What roles have art and music played in worship history that we could reclaim today? Think about the importance of beauty in the lives of believers – how does this speak to the roles we give them today?
Do we consider communion with the same importance that the Church across the ages has considered it with? Is there a way to see baptism today that might be closer to the intentions of the early Church, and possibly the historic Church? How would this change our worship celebrations?
What can we learn from the journey of the Church as it has embraced prayer and scripture reading as central activities in its worship experience? Are we treating the scriptures in a healthy way in our integration of them into our worship expressions? How can we facilitate prayer in fresh ways in our communities?
Generally when we discuss constructive theological issues, its important to establish the authorities recognized by the participants, be it Revelation, Tradition, Scripture, Reason, or Shared Experience.
In many discussions, both scripture and traditional interpretation of scripture head up the list. Once those authorities are recognized, theological arguments often fall victim to cherry picking of select verses to back up a point.
Recently while looking over a Quaker response to the Lima text (aka Baptism, Eucharist and Ministry, a publication of the World Council of Churches) from the London Yearly Meeting of the Religious Society of Friends, I found a great paragraph in their discussion of that sort of biblical proof-texting:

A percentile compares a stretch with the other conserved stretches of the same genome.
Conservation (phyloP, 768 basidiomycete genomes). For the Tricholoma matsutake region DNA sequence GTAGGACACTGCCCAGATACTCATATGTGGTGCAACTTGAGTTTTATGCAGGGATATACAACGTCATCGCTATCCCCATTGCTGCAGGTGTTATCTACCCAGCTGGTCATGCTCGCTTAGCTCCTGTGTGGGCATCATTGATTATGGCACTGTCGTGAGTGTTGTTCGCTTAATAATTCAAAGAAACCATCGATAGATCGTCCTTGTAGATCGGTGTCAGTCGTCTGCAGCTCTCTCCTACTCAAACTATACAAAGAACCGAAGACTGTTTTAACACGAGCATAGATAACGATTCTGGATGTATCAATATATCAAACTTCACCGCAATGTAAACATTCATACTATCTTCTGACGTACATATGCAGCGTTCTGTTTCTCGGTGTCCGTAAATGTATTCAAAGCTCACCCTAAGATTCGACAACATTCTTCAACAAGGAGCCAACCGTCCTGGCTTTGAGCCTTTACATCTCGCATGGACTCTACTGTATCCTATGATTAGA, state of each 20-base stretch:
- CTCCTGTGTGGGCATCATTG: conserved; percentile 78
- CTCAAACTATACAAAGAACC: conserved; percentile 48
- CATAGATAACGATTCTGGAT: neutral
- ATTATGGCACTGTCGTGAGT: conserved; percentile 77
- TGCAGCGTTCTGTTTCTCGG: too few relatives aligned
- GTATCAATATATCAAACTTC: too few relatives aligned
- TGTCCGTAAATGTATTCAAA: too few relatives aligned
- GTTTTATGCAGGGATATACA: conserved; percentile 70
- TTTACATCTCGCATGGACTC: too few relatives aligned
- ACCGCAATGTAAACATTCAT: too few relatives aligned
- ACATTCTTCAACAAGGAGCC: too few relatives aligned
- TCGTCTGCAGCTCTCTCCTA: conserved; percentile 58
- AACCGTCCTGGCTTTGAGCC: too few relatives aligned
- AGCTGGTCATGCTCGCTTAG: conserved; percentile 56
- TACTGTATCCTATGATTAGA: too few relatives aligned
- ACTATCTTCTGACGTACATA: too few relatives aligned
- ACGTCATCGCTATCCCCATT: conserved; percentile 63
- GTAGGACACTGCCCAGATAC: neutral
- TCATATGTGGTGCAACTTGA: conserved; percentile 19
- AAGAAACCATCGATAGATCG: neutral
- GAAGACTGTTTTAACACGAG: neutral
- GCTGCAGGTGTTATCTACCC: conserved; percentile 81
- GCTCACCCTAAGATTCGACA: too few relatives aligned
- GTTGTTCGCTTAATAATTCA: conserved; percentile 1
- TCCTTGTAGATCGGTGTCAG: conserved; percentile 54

What if we could see baptism as inclusively as we see communion, and really made it our own, got comfortable with it, reinterpreted it with the authority and power with which we celebrate communion week after week? (Wilson, Baptized paragraph 21).
Be aware of the gifts of time and space in your own worship history. Do you recall times and places that were meaningful to you in your own worship story? How could you begin some fresh thinking related to how time and space is a part of your own worship activity now?
Like many seminarians coming to the end of their studies, I’ve been reevaluating a lot of areas of my life. What will I study next? Where will I live? Should I move from my current apartment or stay for a year as I prepare to apply for doctoral programs? Is there a current call on my life? But among the complex issues that have been coming up again and again as of late, the topic of friendship has been at the fore.
Last week the APA released a new report regarding sexual orientation change efforts (SOCE), more commonly known by some of its more common forms such as conversion therapy, reparative therapy or ex-gay ministries.
The Report of the American Psychological Association Task Force on Appropriate Therapeutic Responses to Sexual Orientation looks at a variety of published research findings from the 60’s through 2007 in an effort to evaluate the effectiveness and/or potential harm caused by the programs in question.